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Lens Kubernetes developer portal expands with Shipa buy

The early stage startup, co-founded by Juniper and CloudBees vets, adds a "stupid easy" option for application auto-discovery and ongoing management, according to Mirantis.

The Lens Kubernetes developer portal gained application lifecycle management features this week with the acquisition of an early-stage startup.

Mirantis rolled out a new module for its Lens IDE this week, Lens Apps, that integrates tools from Shipa, a startup it acquired for an amount between $10 and $30 million this week. Shipa's six employees will join Mirantis, including co-founder and CEO Bruno Andrade, formerly senior director of software engineering at Juniper Networks as well as co-founder, and VP of engineering Vivek Pandey, who previously co-founded CloudBees.

Shipa's Kubernetes application auto-discovery and automated cluster management tools are generally available as Lens Apps for all users of the Mirantis Kubernetes developer portal. The addition of Shipa follows last year's acquisition of Kubernetes deployment startup Amazee.io, now also a part of Lens.

Amazee added initial Kubernetes application deployment support to Lens that abstracted the complexity of the underlying container infrastructure, according to Mirantis CEO Adrian Ionel. Shipa now adds "day two" management features for both existing and newly created Kubernetes clusters through Lens.

"Amazee is focused on the delivery and deployment of applications, not the clusters themselves," Ionel said. "Shipa addresses all the applications that are already up and running on my Kubernetes platform -- how do I make them stupid easy to run?"

Shipa's flexibility stands out among developer portal tools

There are many tools on the market that simplify Kubernetes management for developers. Among them are Kubernetes platform vendors such as VMware Tanzu and IBM Red Hat OpenShift as well as Docker Inc.'s Desktop developer portal.

Kelsey Hightower, distinguished engineer, Google Cloud, and Shipa advisor Kelsey Hightower

Where Shipa's product design stands out is its ability to coexist with other Kubernetes management approaches. That it offers simplicity without sacrificing the extensibility that makes Kubernetes popular, said Kelsey Hightower, distinguished engineer at Google Cloud, who has served as an advisor to Shipa since 2020.

"Every organization has a different way of expressing policies and best practices," Hightower said.

Shipa lets platform engineers set up a framework of policies via Kubernetes admission controllers. Platform engineers can also choose how prescriptive to be with pre-configured Kubernetes resources developers access through Shipa's interface, Hightower said.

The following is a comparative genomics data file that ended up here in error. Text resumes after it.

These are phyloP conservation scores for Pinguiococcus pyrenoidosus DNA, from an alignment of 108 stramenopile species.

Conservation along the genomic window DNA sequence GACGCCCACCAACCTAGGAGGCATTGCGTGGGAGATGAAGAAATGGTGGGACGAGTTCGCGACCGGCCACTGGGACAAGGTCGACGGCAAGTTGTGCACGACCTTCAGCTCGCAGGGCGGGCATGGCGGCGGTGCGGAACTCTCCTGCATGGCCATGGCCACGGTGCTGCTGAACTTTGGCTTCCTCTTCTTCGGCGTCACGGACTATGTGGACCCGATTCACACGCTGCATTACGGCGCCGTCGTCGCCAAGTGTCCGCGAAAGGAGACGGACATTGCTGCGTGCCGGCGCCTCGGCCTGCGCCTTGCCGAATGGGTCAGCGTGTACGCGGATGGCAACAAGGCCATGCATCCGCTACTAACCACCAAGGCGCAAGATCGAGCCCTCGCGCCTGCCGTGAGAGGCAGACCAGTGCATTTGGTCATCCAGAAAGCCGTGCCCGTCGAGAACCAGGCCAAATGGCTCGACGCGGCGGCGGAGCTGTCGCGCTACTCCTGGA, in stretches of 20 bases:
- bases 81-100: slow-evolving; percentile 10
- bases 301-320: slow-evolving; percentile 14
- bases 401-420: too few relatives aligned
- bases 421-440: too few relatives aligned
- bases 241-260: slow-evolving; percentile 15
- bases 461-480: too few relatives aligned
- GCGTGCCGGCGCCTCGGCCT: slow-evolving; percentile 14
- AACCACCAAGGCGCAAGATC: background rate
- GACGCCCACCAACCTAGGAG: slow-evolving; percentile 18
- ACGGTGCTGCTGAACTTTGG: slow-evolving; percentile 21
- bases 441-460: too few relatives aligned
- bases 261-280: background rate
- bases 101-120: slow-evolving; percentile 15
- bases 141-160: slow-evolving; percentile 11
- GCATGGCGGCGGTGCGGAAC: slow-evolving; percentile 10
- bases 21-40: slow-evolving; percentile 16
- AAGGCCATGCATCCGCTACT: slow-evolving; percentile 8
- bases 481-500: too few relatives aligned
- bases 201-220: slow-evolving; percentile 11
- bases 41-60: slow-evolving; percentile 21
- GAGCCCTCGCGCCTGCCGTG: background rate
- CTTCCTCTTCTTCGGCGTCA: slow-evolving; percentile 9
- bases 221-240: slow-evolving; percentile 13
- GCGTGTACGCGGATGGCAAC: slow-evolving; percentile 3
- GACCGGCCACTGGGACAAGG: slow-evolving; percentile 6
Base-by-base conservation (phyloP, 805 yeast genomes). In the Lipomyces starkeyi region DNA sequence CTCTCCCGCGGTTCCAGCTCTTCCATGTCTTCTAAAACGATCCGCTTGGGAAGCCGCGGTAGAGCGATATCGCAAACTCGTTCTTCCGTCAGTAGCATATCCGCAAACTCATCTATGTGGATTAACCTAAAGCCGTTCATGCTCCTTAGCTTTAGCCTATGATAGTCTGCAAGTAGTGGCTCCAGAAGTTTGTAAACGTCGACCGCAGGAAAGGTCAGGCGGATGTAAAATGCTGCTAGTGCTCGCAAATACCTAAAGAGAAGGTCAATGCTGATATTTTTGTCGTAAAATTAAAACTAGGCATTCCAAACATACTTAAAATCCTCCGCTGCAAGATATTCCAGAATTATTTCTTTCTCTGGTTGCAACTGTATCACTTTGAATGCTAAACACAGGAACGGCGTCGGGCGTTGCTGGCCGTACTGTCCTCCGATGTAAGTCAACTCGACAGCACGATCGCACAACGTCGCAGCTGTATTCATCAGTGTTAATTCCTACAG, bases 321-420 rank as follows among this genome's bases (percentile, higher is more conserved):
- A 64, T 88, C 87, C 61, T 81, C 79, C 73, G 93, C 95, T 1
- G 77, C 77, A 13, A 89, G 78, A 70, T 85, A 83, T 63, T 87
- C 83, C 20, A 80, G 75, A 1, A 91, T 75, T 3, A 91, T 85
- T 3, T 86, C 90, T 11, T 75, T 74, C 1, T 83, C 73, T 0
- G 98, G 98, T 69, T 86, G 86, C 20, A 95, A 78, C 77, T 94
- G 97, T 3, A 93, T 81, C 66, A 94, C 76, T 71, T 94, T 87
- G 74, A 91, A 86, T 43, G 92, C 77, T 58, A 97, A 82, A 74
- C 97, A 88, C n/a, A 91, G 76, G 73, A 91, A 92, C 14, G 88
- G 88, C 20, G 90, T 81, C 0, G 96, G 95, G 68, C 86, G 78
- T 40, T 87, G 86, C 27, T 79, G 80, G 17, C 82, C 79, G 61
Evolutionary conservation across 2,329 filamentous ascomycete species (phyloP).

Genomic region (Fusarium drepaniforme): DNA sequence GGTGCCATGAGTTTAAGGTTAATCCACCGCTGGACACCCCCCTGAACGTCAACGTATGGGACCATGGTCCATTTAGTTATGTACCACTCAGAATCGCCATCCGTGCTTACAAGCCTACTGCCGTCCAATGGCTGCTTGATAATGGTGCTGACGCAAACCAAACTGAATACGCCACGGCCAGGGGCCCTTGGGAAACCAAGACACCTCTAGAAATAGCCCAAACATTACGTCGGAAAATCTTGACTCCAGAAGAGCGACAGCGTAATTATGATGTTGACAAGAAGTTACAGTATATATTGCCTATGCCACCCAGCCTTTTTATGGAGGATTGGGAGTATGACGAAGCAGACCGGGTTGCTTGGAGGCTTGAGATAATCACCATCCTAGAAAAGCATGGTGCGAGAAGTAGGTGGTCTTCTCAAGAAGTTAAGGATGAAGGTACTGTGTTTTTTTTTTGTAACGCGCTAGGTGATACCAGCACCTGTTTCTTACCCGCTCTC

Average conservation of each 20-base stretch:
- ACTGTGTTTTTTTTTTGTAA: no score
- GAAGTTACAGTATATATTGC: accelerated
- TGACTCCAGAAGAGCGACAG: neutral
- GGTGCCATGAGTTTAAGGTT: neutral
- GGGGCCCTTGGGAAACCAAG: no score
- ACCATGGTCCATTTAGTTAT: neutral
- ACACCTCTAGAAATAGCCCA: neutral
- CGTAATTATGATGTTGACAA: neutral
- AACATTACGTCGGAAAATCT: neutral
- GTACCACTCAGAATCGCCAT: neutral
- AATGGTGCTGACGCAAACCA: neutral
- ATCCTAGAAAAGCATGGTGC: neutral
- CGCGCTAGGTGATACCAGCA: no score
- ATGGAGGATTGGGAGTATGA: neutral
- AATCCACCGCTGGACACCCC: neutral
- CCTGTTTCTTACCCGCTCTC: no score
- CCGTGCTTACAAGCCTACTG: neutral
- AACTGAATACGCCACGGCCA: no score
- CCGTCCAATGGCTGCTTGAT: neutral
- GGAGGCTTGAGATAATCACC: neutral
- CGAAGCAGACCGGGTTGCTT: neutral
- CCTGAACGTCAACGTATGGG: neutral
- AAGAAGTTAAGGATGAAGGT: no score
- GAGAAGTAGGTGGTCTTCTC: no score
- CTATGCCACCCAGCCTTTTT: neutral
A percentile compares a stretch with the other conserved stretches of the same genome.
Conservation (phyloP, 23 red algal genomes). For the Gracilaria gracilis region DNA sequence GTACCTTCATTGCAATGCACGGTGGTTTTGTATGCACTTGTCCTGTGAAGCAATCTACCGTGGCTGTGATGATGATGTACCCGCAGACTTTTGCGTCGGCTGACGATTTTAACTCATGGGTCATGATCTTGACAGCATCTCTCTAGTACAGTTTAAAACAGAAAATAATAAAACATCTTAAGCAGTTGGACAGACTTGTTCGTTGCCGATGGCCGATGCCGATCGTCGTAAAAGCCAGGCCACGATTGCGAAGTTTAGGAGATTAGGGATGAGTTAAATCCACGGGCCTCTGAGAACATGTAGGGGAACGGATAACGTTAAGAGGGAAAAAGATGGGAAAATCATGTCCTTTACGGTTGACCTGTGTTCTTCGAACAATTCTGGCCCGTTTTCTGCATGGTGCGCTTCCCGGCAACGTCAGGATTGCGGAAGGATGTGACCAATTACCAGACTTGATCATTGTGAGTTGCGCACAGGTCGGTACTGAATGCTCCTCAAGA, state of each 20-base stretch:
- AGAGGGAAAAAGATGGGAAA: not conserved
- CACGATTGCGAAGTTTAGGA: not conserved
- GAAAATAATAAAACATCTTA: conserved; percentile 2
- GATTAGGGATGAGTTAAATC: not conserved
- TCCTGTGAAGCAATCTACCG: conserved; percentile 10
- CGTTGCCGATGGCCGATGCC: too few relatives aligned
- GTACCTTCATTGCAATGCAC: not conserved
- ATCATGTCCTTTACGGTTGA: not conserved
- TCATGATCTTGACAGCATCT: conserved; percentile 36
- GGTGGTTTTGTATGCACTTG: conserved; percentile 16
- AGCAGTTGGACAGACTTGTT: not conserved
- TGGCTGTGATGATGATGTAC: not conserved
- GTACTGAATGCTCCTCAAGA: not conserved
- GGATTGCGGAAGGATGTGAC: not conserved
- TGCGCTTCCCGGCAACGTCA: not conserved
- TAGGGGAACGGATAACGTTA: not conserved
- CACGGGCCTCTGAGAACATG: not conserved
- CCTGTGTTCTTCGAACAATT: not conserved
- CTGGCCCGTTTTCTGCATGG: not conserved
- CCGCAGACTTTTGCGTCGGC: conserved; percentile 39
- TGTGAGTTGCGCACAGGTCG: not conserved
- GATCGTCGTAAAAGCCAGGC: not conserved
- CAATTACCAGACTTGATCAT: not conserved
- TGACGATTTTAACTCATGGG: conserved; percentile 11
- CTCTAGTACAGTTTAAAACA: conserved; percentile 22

"You hear companies talk about the golden path," he said. "For some advanced team, [platform engineers] can give them Kubernetes, and they can do it from there. But there are going to be some teams like, 'It's not that we're not smart; it's just that we don't have time.'"

For DevOps teams that would rather not get into the minutiae of Kubernetes to manage their own apps, Shipa allows for highly abstracted cluster management within and alongside self-managed clusters, Hightower said.

"What you can do is … install something like Shipa and give it 50% of that cluster," Hightower said. "Ultimately, I can still use all the same Kubernetes tools I was using before. So [I'm] not making a one-way decision where if [I] install Shipa, it's all or nothing."

Ionel added that Shipa's automated discovery of Kubernetes clusters and their components made it an acquisition target for Mirantis. Shipa also ties auto-discovery and built-in observability to runbook automation for infrastructure management -- something platform engineers can put together using combinations of tools but which Shipa builds in to the Lens Kubernetes developer portal interface.

Screenshot showing network topology via Shipa integration within Mirantis Lens Kubernetes developer portal
Shipa's IP, now called Lens Apps, adds abstracted Kubernetes application lifecycle management to the Lens IDE.

Mirantis reports Lens IDE growth

Mirantis, which acquired the Docker Enterprise Kubernetes platform business in 2019, faces stiff competition from bigger vendors such as IBM/Red Hat and VMware Tanzu. But its Lens Kubernetes developer portal has seen strong growth over the last two years, Ionel said.

Lens had between 4,000 and 5,000 end users as of May 2020, which has grown to more than 750,000 unique registered end user IDs, he said. Since the company added the paid Lens Pro product in July 2022, it has amassed more than a thousand paid corporate accounts for the tool, according to Ionel. That includes enterprises such as Baille Gifford, a U.K. financial services company with some 200 individual Lens users.

Reference customers listed on Shipa's website include Appmax, BambooHR, and Hard Rock Digital.

While Shipa IP is now only available as Lens Apps, it can be used as a standalone module without any other parts of the Lens IDE, Ionel said. It does not require a Lens Pro subscription.

"The entire userbase is going to be able to use this," Ionel said. "Within 30 seconds, they're going to be able to automatically discover applications and apply runbooks."

Beth Pariseau, senior news writer at TechTarget, is an award-winning veteran of IT journalism. She can be reached at [email protected] or on Twitter @PariseauTT.

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